To be tried out initially on the coastline between Colombo Fort and Matara starting next month (November), the ‘Train traffic optimisation system’ has become a reality due to the tireless efforts of Research and Development Officer Anura Pushpakumara Kasthoori (46) of the Department of Railways.
The new system will initially be launched on the coastline between Colombo Fort and Matara. Pic by Hasitha Kulasekera
Explaining that train travel has been riddled with numerous issues due to time-tables not being drawn up in a scientific manner and routine errors, as real-time data are not being used, Mr. Kasthoori who had been tasked with studying the issues has now come up with a solution.
With a train considered “a moving robot”, his solution is for the Android operating system programmed device in the engine room to relay real-time data through GPS (global positioning system) and GPRS (global positioning receiving subsystem) to a central server at the Telecom internal data centre in Colombo Fort.
With the data thus relayed from the Coast Line being studied and analysed for six months, the Railway Department would be able to come up with a master time-table. Thereafter, a Google map will show officers at the Maradana Train Control Office, the trains travelling along their tracks, what speed they are travelling at and whether there are delays, points out Mr. Kasthoori.
According to his vision, under this three-year project, LED screens could display the electronic time-table and people may even be able to get train arrival and departure times on their mobiles so that they could adjust their work schedules accordingly without kicking their heels at railway stations and cursing the department.
“The full benefits will be reaped only after about two years,” assures Mr. Kasthoori, adding that the study of real-time data and train dynamics would help in the time-table being adjusted with an added benefit being accident reduction as driver-to-control room and also driver-to-driver communication being easy.
Under the current system, train times cannot be predicted, he explains, pointing out that there are three “different” operations for networking. They are:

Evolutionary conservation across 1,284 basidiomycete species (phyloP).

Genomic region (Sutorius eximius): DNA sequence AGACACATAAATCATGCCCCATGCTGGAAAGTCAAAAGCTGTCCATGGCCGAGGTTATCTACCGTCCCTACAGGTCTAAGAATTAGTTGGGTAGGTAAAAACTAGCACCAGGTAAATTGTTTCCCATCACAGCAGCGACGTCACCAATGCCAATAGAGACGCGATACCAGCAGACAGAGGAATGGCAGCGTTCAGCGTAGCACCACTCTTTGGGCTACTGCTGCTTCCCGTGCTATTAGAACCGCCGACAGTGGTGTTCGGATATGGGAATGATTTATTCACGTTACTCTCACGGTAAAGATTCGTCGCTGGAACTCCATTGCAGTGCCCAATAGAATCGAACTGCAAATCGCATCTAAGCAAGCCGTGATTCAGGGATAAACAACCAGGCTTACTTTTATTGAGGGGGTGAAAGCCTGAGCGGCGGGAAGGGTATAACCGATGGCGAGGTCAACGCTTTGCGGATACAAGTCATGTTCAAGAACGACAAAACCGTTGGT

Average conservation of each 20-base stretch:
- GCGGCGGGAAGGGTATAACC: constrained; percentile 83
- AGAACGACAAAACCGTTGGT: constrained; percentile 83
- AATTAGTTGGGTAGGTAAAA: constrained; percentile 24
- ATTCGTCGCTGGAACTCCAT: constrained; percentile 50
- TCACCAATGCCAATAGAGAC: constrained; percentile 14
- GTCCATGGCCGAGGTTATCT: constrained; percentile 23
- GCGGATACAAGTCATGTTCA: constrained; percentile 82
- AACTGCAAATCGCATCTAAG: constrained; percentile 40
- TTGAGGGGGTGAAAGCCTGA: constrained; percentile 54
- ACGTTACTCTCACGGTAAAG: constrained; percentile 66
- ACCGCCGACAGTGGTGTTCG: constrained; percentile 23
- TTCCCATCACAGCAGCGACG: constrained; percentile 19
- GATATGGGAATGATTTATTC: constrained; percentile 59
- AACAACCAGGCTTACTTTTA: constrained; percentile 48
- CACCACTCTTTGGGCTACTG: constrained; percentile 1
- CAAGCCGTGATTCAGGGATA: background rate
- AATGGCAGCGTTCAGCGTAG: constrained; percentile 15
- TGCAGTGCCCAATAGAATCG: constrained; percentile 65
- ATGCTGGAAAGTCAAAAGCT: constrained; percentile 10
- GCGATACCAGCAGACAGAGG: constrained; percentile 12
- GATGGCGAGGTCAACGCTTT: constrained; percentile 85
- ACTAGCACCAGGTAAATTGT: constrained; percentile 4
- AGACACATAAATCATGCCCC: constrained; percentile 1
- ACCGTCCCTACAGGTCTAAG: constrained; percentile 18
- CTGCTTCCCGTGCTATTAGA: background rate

• The Centralised Traffic Controlling (CTC) system under which the Control Office in Maradana uses signals and colour lights to allow trains to proceed or to halt them. This system works on the Maradana-Pallewela, Maradana-Wadduwa and Maradana-Negombo lines.
All aboard: The brains behind the Train traffic optimisation system Anura Pushpakumara Kasthoori (left) with an engine driver. Pic by Reka Tharangani
• Under the Local Operating System, once again colour lights and signals are used by the Train Controller at a particular spot after getting the required information over the phone from the relevant Station Master
• Under the Tablet System which is electrically controlled, only one train is allowed per block. Although considered a very safe system, it has become obsolete across the world and been replaced by computers.
The ‘Train traffic optimisation system’ which is now on the cards and is part of the ‘Railway Management System’ had been mooted by Mr. Kasthoori as a research proposal he submitted last year (2012) to the National Research Council (NRC) under the Science and Research Ministry, which is directed by President Mahinda Rajapaksa.
“This is my M.Phil research project at the School of Computing of the Colombo University,” he says, adding with humility that it was selected as one of the best and awarded Rs. 2.5 million by the NRC. While he has been guided by his M.Phil supervisor, the very experienced Dr. Kasun de Soyza, on the side of the Railway Department there has been much support from General Manager B.A.P. Ariyaratne, Additional General Manager (Technical) S.M. Abyewickrema, Deputy Mechanical Engineer (Projects & Development) A.D. Wickremasinghe and Chief Superintendent of the Railway Stores, S.M. Nirmala Ganasinghe.
The project came somewhat naturally to Mr. Kasthoori because he knows the Railway like the back of his hand, having joined the department in 1992 as a locomotive driver. Be it the Northern Line, the Main Line up to Badulla, the Colombo-Kandy line, the Maho-Trincomalee line, the Gal-Oya-Batticaloa line, the Kandy-Matale line, the Coast Line up to Matara or the Kelani Valley line up to Avissawella, he has travelled them all, manning a train engine.
It was in his precious free time that he followed a degree in IT and Computer Science at the Colombo University’s School of Computing.
With his IT knowledge coming in handy, when he was studying the current system that he realized that the shortcomings impeded an increase in track capacity. When giving information over the phone, human error crept in causing not only delays but also congestion, he says.
This is why he has come up with a system to mitigate these shortcomings with the objectives of increasing track capacity, proper implementation of train routes and a time-table based on real-time data.
An automated train controlling system without human intervention as followed in the developed world is Mr. Kasthoori’s dream for Sri Lanka.